And you knew Joan Crawford just as well? Forget the coat hangers, but there must be an anecdote?
We worked with her on the Hollywood Palace shows and then she was married to the president of Pepsi-Cola. I did all kinds of crazy things, and she took a liking. We became not only professional friends, but also very close friends. She would call me up long distance and say, “Marty, I need three jokes, I'm going to a party.” I’d give her three jokes every time she called.
You’d never think of Joan Crawford as having a wild sense of humor.
Her reaction was always unbelievable. Karon reminded me that Joan and I shared the same birthday. Her birthday was also March 23. I would send her a telegram or a bouquet of roses, and she would send me a beautiful note; she loved writing notes.
I did a straight dramatic role with Barbara Stanwyck and Linda Evans — the “Big Valley” television series — and it turned out to be a phenomenal straight-acting role for me. From that, I won even more films and 10 TV movies.
How do you sum it all up to date?
I’ve been a very blessed guy, and God has been very good to me not only health wise but career wise, as well. I enjoy life to the fullest extent.
Happy Birthday, Marty, and have a great weekend of shows at the Plaza. Keep 'em laughing in the aisles.
FOUR OF MARTY ALLEN’S FAVORITE JOKES
A study of economics usually reveals that the best time to buy anything is last year.
If a man works like a horse for his money, there are a lot of girls anxious to take him down the bridal path.
Two drunks were at the zoo. They were standing in front of the lion’s cage. They kept watching the lion, and finally the lion started roaring very loudly. The one drunk said, “OK, let’s go. I’ve had enough of this.” The other one said, “No, I’m going to stay and watch the movie.”
Hugh Hefner still has a different girl to his room every night, only now they are called nurses.
Robin Leach has been a journalist for more than 50 years and has spent the past decade giving readers the inside scoop on Las Vegas, the world’s premier platinum playground.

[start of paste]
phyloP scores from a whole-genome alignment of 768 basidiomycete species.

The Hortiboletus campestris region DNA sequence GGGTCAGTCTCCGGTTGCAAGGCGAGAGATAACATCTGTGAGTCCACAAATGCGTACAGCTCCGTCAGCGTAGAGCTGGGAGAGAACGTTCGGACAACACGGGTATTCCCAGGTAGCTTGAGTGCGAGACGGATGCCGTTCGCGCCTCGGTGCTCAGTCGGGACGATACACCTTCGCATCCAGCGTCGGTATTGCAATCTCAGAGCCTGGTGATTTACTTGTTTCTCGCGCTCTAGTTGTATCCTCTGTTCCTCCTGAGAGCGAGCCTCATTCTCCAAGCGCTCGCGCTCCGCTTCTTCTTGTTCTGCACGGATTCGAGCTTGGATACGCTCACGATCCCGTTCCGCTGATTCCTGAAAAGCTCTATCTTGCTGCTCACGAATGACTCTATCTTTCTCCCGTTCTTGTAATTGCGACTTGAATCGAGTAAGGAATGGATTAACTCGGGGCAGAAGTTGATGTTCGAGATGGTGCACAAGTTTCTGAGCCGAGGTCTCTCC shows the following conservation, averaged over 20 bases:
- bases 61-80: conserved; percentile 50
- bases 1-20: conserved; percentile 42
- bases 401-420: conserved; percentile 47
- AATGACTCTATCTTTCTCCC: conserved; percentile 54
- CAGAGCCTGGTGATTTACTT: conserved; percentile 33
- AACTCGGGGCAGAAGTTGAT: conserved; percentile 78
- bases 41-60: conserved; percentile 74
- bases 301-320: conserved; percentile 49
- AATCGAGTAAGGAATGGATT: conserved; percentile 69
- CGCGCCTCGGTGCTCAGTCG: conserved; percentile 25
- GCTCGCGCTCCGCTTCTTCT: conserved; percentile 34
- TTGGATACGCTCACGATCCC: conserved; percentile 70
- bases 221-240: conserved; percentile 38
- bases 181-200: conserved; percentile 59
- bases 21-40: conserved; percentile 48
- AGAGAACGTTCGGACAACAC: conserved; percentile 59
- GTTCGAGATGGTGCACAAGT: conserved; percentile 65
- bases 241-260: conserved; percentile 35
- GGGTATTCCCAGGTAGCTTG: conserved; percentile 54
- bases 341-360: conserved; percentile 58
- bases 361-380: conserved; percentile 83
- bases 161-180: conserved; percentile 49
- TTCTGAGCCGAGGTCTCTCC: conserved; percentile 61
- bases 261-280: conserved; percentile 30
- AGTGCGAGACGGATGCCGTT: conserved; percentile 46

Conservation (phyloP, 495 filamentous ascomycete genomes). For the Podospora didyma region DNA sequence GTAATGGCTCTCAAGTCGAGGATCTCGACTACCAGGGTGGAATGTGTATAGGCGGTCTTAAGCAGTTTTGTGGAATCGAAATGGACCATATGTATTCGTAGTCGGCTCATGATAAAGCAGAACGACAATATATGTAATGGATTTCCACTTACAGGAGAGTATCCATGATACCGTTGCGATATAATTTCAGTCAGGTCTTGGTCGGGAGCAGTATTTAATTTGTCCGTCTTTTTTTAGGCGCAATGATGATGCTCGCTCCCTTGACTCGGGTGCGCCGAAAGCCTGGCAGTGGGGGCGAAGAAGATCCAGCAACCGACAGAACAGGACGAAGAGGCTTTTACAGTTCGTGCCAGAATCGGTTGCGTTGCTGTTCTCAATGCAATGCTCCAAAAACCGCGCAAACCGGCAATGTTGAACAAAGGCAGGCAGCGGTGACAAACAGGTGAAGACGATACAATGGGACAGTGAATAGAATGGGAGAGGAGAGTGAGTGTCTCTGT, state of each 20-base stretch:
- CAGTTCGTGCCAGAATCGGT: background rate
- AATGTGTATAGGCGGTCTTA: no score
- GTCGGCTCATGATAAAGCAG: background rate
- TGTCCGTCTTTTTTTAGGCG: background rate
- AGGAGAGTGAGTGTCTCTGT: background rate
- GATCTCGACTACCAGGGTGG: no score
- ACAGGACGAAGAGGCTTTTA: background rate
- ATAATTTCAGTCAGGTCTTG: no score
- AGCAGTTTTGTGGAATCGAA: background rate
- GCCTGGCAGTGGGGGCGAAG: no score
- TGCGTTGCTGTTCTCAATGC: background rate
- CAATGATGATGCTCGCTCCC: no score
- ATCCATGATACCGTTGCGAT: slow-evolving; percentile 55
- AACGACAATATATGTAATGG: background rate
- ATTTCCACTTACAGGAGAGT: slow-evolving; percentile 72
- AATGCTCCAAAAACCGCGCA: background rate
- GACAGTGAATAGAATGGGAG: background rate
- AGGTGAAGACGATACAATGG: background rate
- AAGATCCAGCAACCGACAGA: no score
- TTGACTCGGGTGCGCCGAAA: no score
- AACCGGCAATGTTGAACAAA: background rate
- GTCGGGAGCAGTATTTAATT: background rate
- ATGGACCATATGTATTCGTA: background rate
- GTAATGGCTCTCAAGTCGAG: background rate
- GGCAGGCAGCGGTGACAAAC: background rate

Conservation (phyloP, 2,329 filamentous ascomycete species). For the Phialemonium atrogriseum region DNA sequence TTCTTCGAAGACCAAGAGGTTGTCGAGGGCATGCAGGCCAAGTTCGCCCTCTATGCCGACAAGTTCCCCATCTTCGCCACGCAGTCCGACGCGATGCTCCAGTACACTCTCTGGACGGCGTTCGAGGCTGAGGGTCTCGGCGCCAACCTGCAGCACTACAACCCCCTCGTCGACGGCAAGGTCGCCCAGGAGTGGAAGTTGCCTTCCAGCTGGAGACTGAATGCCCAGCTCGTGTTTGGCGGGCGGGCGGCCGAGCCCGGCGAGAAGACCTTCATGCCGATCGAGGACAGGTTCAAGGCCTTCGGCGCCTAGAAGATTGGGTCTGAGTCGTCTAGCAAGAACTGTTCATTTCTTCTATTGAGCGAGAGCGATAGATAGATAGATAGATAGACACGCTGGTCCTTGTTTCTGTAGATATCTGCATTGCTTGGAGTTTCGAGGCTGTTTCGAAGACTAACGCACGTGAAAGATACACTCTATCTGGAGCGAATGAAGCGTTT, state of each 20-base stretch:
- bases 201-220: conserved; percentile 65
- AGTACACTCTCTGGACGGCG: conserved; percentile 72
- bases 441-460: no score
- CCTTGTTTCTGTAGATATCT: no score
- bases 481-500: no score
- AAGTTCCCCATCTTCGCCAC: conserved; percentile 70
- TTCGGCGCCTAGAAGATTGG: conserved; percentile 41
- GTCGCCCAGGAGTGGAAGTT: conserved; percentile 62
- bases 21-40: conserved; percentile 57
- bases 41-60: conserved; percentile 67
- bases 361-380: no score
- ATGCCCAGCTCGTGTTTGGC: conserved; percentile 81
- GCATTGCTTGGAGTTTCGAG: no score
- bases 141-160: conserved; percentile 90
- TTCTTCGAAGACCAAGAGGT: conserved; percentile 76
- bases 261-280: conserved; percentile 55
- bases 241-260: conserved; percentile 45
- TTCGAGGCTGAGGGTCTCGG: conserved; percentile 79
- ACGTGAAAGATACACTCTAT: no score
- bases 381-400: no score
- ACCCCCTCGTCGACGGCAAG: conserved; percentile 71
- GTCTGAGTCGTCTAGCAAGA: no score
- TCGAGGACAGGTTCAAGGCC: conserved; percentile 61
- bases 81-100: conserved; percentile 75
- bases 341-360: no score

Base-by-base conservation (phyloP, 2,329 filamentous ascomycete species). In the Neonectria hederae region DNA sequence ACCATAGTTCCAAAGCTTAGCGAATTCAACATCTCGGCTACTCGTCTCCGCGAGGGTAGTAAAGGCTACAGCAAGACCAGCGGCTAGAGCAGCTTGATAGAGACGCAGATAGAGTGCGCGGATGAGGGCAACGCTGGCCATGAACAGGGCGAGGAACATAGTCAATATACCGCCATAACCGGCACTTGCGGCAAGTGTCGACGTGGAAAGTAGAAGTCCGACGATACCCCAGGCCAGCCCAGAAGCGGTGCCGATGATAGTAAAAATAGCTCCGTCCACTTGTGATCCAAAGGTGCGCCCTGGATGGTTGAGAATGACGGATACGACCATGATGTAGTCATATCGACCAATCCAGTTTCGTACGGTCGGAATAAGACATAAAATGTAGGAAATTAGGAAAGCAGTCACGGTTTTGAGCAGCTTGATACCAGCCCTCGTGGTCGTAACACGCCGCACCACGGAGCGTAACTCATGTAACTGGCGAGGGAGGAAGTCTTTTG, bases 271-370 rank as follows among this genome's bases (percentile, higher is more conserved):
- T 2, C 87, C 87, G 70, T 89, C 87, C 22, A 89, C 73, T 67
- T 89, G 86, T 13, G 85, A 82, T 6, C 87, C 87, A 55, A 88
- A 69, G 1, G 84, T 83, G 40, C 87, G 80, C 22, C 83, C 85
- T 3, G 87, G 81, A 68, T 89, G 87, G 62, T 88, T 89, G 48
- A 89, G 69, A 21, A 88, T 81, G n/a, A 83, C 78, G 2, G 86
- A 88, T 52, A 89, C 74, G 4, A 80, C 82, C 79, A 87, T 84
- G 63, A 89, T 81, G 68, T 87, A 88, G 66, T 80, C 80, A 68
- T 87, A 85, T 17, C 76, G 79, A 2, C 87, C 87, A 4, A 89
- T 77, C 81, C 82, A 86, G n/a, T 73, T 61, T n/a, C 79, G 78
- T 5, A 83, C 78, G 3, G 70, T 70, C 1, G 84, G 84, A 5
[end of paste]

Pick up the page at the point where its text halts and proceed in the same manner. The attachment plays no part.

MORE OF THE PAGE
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The Plaza, renovated in 2011, has a lobby that features marble and inlaid mosaic tiles, chandeliers and a plush front desk that matches the classic Las Vegas feel with a contemporary look.
The hotel has 1,003 rooms and suites that showcase views of the Las Vegas Strip and downtown Las Vegas. Amenities include world-class entertainment, a casino floor that offers an array of classic gaming choice, which include 600 slot machines, a 400-seat bingo room, 18 table games and 57,120 square feet of casino space.
Among the dining options is Oscar's Beef * Booze * Broads, a steakhouse opened by former Las Vegas Mayor Oscar B. Goodman, which is located in the glittery dome enclosure above the hotel's main entrance.
The Plaza sits at the west end of the Fremont Street Experience on the site of the first train depot and auction site in Las Vegas, dating back to the San Pedro-Los Angeles-Salt Lake Railroad in 1905. The railroad was sold to Union Pacific in 1921 and the depot was demolished in 1970 to make way for the Union Plaza Hotel, built in 1971.
The hotel has been featured or is visible in several movies, including the 1971 James Bond film, "Diamonds are Forever;" the 1989 film "Back to the Future Part II;" the 1995 move "Casino," and the 2000 movie "Pay it Forward."